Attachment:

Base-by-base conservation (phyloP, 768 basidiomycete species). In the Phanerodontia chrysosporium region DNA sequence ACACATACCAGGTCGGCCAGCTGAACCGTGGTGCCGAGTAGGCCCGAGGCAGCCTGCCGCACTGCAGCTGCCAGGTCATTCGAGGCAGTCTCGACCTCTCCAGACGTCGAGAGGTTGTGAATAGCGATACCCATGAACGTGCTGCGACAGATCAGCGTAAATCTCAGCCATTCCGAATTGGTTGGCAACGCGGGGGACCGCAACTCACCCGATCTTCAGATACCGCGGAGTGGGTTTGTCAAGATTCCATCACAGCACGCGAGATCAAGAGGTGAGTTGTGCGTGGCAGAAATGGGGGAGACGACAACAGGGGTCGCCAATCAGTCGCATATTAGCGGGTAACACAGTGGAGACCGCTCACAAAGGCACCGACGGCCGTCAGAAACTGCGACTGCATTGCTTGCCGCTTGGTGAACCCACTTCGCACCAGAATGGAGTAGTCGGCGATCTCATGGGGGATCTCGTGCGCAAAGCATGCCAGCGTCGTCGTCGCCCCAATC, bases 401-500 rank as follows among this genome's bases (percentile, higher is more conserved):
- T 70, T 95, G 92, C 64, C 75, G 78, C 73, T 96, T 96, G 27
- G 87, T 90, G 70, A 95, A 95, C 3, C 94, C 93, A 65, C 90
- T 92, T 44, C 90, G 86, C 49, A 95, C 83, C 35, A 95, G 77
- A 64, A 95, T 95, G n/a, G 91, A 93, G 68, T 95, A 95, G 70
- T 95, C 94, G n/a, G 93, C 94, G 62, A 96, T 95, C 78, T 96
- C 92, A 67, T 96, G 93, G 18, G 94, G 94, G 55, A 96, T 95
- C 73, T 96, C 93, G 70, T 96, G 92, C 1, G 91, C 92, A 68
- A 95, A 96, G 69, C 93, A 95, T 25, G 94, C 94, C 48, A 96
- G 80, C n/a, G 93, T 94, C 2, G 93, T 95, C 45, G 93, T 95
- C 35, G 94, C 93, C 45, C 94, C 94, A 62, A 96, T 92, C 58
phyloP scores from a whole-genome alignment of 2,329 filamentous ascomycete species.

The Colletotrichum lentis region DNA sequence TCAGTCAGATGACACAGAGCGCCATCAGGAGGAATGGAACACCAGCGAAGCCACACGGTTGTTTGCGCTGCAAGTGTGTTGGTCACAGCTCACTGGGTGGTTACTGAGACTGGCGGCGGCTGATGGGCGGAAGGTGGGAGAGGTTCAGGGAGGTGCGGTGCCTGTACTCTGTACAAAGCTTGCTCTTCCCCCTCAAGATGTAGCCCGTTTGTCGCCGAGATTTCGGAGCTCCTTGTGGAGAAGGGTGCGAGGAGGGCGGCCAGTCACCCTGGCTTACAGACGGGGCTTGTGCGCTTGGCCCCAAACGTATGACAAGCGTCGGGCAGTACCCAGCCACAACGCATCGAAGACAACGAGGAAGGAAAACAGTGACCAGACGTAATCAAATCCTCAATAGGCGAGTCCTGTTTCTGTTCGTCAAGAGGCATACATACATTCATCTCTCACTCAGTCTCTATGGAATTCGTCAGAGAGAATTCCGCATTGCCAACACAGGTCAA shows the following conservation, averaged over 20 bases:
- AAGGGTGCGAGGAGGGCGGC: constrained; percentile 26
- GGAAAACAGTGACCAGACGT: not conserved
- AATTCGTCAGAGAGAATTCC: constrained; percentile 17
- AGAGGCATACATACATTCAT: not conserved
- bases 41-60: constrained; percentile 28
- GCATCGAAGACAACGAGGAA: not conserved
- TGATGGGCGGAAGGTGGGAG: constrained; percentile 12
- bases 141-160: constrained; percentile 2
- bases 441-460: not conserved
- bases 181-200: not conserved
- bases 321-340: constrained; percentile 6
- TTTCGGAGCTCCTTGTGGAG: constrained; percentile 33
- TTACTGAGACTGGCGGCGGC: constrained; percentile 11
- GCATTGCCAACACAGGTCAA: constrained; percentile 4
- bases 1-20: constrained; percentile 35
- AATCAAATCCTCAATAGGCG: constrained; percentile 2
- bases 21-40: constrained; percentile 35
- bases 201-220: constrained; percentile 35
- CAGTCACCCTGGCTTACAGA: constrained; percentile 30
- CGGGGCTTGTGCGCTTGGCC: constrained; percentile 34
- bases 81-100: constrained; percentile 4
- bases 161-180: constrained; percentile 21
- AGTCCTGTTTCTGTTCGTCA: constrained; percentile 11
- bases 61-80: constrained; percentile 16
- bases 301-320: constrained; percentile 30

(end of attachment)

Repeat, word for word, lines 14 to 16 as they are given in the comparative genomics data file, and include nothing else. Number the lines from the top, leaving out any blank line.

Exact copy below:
- AAGGGTGCGAGGAGGGCGGC: constrained; percentile 26
- GGAAAACAGTGACCAGACGT: not conserved
- AATTCGTCAGAGAGAATTCC: constrained; percentile 17